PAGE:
Comparing the 595's to the Denon's isn't a fair contest. The Denon's are easily my favorites, even if the bass is occasionally overwhelming. However, for some types of music the 595's might actually be better for my taste. Diana Krall, for example, really shines on the 595 whereas on the Denon's you have to supress the bass to bring Diana's vocals and piano out. In fact, I think I prefer the 595 for many jazz pieces and the bass actually a bit more detailed than the Denons. On the other hand, throw on some Lady Gago or Daft Punk and I definitely want the Denon phones.
Compared to the 590, the sound is very similar. My 590's are very old and worn...perhaps that gives the 595 a bit of an edge on detail, but OTOH the 590's are much much more comfortable. The earpads on the 595 are a bit stiff and plasticy compared to the very cushion-soft 590's; of course, that might just be due to the age of 590's. The 590 also has a detachable cable whereas the 595 has a fixed cable. However, to make up a bit for that, the 595 does come with a very nice headphone holder that can clamp to a desktop, shelf, or bookcase side (about a $20 value). I think I prefer the 590 overall, but it's not a huge gap.
Compared to the Grado, the 595 does not have the detail or clarity of the 225. However, the bass (after lots of burn-in) is probably better on the 595. Note that I have modded the Grado's with the circumaural "salad bowl" pads from the GS1000 as well as a JMoney headband. I did the comparisons with both sets of Grado pads. The comfort is way way better on the 595 compared to either the original or circumaual Grado pads.
Interestingly, even though the Grado probably has better sound quality, the 595 and the Grado occupy the same niche in my office rotation of headphones. Because of the comfort offered by the 595, I'm going to use it (rather than the Grados) in rotation with the Denons. I am definitely enjoying these...after a good break-in period, of course.
Pros - Comfort, Soundstage, Sex Appeal, Clean Highs, Stable Mids, Balanced Lows
Cons - Plasticy, soundstage could be a bit better defined, 1/4" jack a problem for many
This is my first review for Head-Fi. I'm already sorry about my wallet... (snicker )
8 hours I spent laboring throughout the night deciding what headphones to spend my Christmas money on, and I certainly found a worthy competitor (or champion, rather).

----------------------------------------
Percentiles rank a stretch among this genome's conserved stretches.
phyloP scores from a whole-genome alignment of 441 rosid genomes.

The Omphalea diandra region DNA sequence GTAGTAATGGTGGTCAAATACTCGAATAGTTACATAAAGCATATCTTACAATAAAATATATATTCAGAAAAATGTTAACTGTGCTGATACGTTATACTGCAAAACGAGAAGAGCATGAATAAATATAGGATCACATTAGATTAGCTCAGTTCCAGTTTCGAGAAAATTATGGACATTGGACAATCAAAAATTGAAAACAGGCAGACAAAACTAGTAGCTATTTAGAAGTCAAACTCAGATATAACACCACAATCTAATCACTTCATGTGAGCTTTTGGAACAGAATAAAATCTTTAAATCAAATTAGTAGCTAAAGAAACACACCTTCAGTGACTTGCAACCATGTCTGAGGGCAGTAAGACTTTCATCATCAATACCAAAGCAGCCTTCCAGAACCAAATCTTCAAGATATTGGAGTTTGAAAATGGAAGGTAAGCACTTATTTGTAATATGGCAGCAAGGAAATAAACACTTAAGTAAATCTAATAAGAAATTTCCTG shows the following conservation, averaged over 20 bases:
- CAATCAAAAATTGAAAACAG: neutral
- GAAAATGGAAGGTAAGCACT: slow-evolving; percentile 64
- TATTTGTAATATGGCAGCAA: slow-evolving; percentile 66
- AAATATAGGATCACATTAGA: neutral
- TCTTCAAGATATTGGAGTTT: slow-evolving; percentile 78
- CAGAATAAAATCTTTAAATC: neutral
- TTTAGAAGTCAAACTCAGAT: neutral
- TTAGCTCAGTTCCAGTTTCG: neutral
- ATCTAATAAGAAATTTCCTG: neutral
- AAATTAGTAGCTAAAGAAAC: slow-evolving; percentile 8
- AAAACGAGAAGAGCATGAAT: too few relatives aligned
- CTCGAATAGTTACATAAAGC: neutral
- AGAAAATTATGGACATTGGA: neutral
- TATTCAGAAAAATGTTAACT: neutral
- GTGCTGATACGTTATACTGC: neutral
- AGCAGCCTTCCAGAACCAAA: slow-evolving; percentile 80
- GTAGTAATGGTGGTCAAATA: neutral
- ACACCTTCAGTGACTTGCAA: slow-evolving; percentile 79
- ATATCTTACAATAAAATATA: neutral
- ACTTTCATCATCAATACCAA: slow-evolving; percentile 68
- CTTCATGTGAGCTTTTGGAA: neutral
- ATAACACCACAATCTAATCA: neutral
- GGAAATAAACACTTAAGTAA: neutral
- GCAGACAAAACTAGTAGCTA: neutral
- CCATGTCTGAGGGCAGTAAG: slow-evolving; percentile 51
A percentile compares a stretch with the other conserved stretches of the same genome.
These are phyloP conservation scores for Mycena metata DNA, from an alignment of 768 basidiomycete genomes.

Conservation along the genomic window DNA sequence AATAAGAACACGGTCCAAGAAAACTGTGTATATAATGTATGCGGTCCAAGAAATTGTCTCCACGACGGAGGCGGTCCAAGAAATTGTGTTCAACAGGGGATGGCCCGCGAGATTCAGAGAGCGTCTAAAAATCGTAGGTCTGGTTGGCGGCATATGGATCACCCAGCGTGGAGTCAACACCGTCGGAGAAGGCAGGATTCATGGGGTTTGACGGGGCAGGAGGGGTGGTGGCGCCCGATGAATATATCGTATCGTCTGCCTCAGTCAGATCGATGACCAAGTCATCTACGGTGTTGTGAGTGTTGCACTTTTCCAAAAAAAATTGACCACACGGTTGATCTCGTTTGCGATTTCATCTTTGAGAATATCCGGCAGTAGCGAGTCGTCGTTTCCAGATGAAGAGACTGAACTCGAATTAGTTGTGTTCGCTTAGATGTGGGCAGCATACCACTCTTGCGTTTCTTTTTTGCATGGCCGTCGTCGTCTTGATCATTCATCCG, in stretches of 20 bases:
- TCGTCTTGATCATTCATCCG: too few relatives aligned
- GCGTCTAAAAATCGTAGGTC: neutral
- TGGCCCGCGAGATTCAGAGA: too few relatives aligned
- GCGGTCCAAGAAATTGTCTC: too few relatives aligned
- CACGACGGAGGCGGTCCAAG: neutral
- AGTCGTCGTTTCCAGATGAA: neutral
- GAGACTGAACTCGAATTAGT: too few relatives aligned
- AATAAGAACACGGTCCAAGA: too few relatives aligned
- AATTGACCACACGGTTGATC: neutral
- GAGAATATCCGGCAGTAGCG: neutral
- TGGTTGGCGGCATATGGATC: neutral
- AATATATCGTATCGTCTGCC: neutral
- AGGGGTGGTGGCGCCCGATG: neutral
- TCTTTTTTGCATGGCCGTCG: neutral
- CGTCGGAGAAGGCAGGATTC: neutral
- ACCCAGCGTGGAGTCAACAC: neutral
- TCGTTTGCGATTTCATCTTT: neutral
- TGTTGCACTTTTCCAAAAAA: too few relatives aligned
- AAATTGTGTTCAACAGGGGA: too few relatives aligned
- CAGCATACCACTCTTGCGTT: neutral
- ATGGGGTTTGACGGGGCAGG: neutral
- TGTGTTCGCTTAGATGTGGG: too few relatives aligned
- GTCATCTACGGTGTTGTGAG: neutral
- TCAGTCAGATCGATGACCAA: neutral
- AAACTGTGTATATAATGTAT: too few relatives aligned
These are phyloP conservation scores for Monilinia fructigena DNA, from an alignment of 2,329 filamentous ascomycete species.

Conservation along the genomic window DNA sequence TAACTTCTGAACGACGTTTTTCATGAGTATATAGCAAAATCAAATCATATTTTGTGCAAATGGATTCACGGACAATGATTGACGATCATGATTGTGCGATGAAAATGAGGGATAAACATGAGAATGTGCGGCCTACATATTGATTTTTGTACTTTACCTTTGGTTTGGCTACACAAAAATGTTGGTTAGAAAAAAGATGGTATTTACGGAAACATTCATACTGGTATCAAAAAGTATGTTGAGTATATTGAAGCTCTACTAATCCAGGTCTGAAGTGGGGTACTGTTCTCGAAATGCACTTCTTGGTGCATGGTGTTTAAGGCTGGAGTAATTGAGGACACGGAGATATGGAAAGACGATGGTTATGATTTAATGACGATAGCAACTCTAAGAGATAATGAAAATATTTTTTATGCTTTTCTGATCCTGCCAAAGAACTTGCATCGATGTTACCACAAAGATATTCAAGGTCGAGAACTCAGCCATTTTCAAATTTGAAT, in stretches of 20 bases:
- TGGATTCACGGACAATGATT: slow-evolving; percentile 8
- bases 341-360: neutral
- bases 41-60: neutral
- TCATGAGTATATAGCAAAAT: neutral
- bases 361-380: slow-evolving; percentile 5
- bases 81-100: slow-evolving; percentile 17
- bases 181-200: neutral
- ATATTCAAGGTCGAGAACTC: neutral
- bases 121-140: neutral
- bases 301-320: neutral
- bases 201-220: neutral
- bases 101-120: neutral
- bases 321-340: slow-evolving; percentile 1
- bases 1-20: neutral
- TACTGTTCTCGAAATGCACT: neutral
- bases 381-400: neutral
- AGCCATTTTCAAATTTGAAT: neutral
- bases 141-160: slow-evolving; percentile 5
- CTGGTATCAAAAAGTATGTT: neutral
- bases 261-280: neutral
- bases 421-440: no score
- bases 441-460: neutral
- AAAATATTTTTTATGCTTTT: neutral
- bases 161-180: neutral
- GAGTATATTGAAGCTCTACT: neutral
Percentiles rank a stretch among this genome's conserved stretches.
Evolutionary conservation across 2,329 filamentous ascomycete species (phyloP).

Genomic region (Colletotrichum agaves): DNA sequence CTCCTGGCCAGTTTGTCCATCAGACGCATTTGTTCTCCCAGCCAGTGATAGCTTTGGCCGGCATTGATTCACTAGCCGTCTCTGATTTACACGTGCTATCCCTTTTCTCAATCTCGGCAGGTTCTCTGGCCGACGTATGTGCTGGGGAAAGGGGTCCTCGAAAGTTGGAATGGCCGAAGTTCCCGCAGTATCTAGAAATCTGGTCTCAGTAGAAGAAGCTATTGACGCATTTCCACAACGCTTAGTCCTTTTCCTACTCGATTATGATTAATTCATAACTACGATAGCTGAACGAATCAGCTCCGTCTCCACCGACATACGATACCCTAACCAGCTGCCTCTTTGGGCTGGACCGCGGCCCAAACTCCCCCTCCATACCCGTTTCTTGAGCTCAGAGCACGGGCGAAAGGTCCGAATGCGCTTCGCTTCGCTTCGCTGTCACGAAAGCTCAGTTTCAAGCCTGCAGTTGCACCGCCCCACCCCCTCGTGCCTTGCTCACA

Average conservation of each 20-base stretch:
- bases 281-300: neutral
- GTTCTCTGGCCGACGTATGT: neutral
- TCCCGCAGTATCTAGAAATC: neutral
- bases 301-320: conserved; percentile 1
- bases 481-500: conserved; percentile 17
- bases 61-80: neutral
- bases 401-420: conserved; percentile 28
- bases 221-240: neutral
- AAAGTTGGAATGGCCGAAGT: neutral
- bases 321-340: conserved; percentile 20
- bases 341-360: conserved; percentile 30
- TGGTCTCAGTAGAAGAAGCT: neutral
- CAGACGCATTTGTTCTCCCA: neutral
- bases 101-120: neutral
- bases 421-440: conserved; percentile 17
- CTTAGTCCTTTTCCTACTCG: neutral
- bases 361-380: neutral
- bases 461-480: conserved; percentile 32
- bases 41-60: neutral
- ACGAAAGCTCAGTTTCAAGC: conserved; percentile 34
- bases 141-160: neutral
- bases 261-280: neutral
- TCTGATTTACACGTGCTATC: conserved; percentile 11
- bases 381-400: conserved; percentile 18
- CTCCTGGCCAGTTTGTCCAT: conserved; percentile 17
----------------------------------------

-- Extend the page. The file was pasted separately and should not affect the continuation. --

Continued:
I am a humble amateur audio enthusiast who has owned, hear me - TWO sets of headphones. The first was a pair of Koss Portapros, highly regarded by audio-nuts, and I definitely agreed. But let me tell you something - THE SENNHEISERS BLOW THE KOSS OUT OF THE WATER...
I will cover several aspects of the headphones, including:
2. Construction quality
4. Audio quality
5. Overall opinion
1. Delivery - 5/5
The Hd595's were well packaged - a blue box not much larger than the headphones themselves. A small purple slat at the top unlocks the box's two flaps to reveal the treasure inside. And must I say, thank god there arent any plastic restraints to cut out, because I hate those. Instead, a simple plastic cover that pulls off with little pressure is all that lies between you - and audio bliss.
2. Construction Quality 4/5
I have doubts about the HD595's longevity; they are made mostly out of plastic, and thus it seems that with too much pressure on the hinges which allow freer movement of the driver enclosures, that they could possibly break. However, all doubts are mostly relieved, simply as the design of the 'phones are modern and well-colored.
The cable is very long (too long for portable purposes unless you want to wrap it up) and it ends with a gold plated, oxygen-free, 1/4" jack. For most people, an 1/8" jack that is found on most consumer electronics would be more suitable. Luckily a 1/4" to 1/8" adapter is included to provide compatibility. Too bad that it is too bulky for the trouble (it won't fit in the volume control indent on my Logitech Z-2300 system). Might want to purchase a more flexible adapter like the one Grado offers. I recommend it.
Happily, the earcups aren't that crappy foam that most of us are accustomed to. Instead, the HD595's use velour, a synthetic velvet-clone. I will address those shortly. There is also a well-padded headband made of fake leather along the scalpline. Lastly, the driver enclosures are sided by large ventilation grilles, which allow air to freely move in - and out, of the headphones. This will prove to make the headphones versatile in their musical suitability.
3. Comfort 5/5
These are COMFORTABLE!!! The headphones give just the right amount of pressure to the sides and top of your head to create a nice seal on the earcups, yet provide long-lasting comfort (I am currently wearing them; have been for seven hours straight with only the slightest discomfort). As well, I have a large head, and these phones fit perfectly! My ears are completely encompassed by the earcups.